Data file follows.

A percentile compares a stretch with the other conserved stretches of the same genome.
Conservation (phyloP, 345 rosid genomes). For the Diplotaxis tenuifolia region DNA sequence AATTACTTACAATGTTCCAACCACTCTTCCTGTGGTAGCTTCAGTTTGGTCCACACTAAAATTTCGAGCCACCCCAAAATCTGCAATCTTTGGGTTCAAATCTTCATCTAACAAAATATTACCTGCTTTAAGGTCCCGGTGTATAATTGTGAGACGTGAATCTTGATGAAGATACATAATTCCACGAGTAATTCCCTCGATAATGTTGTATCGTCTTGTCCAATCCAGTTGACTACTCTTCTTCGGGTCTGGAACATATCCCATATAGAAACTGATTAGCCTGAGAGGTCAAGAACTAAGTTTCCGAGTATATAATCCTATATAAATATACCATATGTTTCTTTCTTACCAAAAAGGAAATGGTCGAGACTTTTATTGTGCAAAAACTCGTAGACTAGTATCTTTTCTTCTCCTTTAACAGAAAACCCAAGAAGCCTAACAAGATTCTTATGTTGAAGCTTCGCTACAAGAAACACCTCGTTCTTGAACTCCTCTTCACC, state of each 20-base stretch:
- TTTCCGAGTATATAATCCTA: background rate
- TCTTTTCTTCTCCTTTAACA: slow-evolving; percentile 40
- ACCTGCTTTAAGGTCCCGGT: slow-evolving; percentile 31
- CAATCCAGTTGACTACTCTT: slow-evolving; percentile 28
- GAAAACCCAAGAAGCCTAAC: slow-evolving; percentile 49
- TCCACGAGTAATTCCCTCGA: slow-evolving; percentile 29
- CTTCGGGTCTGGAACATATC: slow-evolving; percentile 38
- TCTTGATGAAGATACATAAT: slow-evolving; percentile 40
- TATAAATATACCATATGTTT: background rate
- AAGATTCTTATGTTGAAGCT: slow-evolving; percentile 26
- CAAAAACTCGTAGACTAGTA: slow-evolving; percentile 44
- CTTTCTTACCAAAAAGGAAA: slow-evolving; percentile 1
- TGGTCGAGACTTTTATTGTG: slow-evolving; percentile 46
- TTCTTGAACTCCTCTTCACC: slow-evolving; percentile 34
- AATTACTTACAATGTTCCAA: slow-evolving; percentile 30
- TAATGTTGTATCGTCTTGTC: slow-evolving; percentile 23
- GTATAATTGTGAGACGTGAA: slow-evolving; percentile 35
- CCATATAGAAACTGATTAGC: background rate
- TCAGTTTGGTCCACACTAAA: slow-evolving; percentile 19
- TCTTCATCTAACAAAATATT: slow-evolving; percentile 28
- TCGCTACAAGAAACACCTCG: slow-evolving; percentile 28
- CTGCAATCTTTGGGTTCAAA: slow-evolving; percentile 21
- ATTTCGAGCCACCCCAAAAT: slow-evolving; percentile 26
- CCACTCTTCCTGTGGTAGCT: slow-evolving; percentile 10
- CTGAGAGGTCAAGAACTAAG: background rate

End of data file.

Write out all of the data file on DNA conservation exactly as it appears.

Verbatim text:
A percentile compares a stretch with the other conserved stretches of the same genome.
Conservation (phyloP, 345 rosid genomes). For the Diplotaxis tenuifolia region DNA sequence AATTACTTACAATGTTCCAACCACTCTTCCTGTGGTAGCTTCAGTTTGGTCCACACTAAAATTTCGAGCCACCCCAAAATCTGCAATCTTTGGGTTCAAATCTTCATCTAACAAAATATTACCTGCTTTAAGGTCCCGGTGTATAATTGTGAGACGTGAATCTTGATGAAGATACATAATTCCACGAGTAATTCCCTCGATAATGTTGTATCGTCTTGTCCAATCCAGTTGACTACTCTTCTTCGGGTCTGGAACATATCCCATATAGAAACTGATTAGCCTGAGAGGTCAAGAACTAAGTTTCCGAGTATATAATCCTATATAAATATACCATATGTTTCTTTCTTACCAAAAAGGAAATGGTCGAGACTTTTATTGTGCAAAAACTCGTAGACTAGTATCTTTTCTTCTCCTTTAACAGAAAACCCAAGAAGCCTAACAAGATTCTTATGTTGAAGCTTCGCTACAAGAAACACCTCGTTCTTGAACTCCTCTTCACC, state of each 20-base stretch:
- TTTCCGAGTATATAATCCTA: background rate
- TCTTTTCTTCTCCTTTAACA: slow-evolving; percentile 40
- ACCTGCTTTAAGGTCCCGGT: slow-evolving; percentile 31
- CAATCCAGTTGACTACTCTT: slow-evolving; percentile 28
- GAAAACCCAAGAAGCCTAAC: slow-evolving; percentile 49
- TCCACGAGTAATTCCCTCGA: slow-evolving; percentile 29
- CTTCGGGTCTGGAACATATC: slow-evolving; percentile 38
- TCTTGATGAAGATACATAAT: slow-evolving; percentile 40
- TATAAATATACCATATGTTT: background rate
- AAGATTCTTATGTTGAAGCT: slow-evolving; percentile 26
- CAAAAACTCGTAGACTAGTA: slow-evolving; percentile 44
- CTTTCTTACCAAAAAGGAAA: slow-evolving; percentile 1
- TGGTCGAGACTTTTATTGTG: slow-evolving; percentile 46
- TTCTTGAACTCCTCTTCACC: slow-evolving; percentile 34
- AATTACTTACAATGTTCCAA: slow-evolving; percentile 30
- TAATGTTGTATCGTCTTGTC: slow-evolving; percentile 23
- GTATAATTGTGAGACGTGAA: slow-evolving; percentile 35
- CCATATAGAAACTGATTAGC: background rate
- TCAGTTTGGTCCACACTAAA: slow-evolving; percentile 19
- TCTTCATCTAACAAAATATT: slow-evolving; percentile 28
- TCGCTACAAGAAACACCTCG: slow-evolving; percentile 28
- CTGCAATCTTTGGGTTCAAA: slow-evolving; percentile 21
- ATTTCGAGCCACCCCAAAAT: slow-evolving; percentile 26
- CCACTCTTCCTGTGGTAGCT: slow-evolving; percentile 10
- CTGAGAGGTCAAGAACTAAG: background rate